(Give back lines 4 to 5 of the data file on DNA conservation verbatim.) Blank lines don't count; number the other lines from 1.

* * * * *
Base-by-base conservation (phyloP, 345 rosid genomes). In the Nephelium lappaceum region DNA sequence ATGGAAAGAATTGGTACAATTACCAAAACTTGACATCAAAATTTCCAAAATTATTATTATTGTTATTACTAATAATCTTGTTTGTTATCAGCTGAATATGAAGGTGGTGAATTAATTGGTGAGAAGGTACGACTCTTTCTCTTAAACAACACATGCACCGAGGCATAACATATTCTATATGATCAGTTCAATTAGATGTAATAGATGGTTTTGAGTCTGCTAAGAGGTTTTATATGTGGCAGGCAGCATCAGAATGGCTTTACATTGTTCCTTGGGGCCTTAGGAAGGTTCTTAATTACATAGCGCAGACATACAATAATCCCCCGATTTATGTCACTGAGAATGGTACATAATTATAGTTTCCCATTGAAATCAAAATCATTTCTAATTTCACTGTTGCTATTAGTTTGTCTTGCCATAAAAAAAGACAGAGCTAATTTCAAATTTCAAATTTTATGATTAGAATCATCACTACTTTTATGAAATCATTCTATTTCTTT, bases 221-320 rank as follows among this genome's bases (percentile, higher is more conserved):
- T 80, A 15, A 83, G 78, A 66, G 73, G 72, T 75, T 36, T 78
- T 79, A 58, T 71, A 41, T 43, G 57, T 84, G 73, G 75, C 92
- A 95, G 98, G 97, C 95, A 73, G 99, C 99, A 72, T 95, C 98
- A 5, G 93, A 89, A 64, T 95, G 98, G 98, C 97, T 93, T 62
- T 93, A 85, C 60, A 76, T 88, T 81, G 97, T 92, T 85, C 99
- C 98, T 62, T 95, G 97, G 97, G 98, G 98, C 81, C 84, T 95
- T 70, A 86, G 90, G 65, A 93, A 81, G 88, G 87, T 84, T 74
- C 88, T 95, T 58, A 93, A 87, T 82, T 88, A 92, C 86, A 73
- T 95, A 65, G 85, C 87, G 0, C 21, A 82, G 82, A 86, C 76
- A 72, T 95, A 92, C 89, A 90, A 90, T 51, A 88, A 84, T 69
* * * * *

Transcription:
- A 95, G 98, G 97, C 95, A 73, G 99, C 99, A 72, T 95, C 98
- A 5, G 93, A 89, A 64, T 95, G 98, G 98, C 97, T 93, T 62